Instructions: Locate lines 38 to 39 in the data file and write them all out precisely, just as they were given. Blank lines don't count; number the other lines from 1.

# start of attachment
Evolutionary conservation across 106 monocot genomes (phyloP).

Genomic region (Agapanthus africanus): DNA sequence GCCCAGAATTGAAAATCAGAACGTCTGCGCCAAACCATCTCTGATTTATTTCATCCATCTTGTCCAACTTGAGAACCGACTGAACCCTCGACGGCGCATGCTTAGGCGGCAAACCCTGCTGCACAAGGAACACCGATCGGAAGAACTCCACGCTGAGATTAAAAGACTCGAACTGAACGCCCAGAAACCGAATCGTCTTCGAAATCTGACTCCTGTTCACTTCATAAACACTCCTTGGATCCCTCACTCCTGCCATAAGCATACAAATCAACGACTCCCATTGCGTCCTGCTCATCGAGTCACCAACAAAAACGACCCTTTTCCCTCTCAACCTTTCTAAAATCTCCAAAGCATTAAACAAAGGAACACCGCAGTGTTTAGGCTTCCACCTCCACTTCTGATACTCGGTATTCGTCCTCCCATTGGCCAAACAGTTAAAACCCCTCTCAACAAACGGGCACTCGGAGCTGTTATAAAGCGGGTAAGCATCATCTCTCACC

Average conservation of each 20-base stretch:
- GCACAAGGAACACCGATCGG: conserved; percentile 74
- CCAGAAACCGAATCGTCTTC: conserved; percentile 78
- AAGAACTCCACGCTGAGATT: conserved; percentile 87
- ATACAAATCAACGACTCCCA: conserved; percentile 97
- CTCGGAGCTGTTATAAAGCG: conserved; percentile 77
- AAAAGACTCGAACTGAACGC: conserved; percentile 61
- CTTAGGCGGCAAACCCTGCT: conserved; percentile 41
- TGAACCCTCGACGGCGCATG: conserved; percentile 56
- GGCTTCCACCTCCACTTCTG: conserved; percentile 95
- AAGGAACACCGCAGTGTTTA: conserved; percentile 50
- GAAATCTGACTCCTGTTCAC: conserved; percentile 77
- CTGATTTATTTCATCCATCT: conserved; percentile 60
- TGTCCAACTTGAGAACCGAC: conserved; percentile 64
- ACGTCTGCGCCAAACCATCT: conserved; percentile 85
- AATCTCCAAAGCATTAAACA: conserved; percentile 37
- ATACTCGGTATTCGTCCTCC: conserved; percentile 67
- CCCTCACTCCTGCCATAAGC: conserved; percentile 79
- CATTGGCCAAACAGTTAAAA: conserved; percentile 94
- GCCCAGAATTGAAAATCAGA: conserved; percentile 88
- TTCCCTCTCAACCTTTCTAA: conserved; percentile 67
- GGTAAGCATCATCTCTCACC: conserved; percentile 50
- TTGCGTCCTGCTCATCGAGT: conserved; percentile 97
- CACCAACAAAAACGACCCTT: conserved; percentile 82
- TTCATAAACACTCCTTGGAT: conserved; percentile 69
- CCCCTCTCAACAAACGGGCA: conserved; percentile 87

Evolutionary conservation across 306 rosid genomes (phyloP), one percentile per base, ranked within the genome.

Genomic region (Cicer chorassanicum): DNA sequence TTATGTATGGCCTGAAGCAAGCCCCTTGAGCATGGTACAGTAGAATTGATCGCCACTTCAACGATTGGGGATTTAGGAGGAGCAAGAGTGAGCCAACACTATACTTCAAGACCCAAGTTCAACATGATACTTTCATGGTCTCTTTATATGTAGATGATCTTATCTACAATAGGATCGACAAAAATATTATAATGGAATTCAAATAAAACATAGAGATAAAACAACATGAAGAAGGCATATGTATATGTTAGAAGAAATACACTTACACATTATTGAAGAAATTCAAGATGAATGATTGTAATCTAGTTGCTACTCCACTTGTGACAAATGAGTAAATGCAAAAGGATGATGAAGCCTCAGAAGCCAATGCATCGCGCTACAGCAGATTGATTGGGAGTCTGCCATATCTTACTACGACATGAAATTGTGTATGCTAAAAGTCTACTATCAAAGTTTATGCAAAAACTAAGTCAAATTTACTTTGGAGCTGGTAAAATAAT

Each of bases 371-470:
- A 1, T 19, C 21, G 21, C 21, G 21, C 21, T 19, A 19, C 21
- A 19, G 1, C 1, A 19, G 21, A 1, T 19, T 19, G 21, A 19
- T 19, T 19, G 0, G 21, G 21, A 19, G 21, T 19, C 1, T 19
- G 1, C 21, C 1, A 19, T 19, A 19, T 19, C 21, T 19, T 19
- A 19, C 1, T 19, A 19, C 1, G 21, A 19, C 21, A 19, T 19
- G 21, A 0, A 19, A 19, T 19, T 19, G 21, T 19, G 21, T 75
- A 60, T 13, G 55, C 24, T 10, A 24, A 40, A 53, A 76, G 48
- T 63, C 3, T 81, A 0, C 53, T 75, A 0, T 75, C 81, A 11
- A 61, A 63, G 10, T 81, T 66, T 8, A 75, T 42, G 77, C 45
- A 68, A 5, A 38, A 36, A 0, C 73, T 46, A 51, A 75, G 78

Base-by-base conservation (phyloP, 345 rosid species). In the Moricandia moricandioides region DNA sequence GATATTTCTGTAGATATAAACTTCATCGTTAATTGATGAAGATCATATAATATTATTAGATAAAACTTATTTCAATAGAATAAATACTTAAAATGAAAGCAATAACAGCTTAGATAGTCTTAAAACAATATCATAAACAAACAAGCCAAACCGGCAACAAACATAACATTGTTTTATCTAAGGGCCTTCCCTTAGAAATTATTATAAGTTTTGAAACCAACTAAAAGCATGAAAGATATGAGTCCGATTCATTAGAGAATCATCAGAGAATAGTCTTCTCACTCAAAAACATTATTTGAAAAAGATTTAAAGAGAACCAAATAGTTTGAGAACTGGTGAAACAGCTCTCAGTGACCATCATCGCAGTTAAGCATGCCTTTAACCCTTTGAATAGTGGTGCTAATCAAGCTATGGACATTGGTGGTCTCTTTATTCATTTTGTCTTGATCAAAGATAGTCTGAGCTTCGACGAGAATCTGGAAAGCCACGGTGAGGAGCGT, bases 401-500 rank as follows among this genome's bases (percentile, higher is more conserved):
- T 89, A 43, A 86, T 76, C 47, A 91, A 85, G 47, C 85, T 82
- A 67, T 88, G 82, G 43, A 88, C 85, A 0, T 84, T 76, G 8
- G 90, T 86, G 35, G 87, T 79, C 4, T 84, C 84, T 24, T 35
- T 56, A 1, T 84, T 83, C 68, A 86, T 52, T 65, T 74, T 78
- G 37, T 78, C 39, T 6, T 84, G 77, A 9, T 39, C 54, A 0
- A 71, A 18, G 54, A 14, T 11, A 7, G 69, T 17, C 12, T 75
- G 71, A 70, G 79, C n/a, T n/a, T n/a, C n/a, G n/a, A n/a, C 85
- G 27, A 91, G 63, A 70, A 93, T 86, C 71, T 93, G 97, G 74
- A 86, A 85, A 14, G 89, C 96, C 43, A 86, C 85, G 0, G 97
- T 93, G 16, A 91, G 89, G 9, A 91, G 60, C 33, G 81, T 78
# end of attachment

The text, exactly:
- A 60, T 13, G 55, C 24, T 10, A 24, A 40, A 53, A 76, G 48
- T 63, C 3, T 81, A 0, C 53, T 75, A 0, T 75, C 81, A 11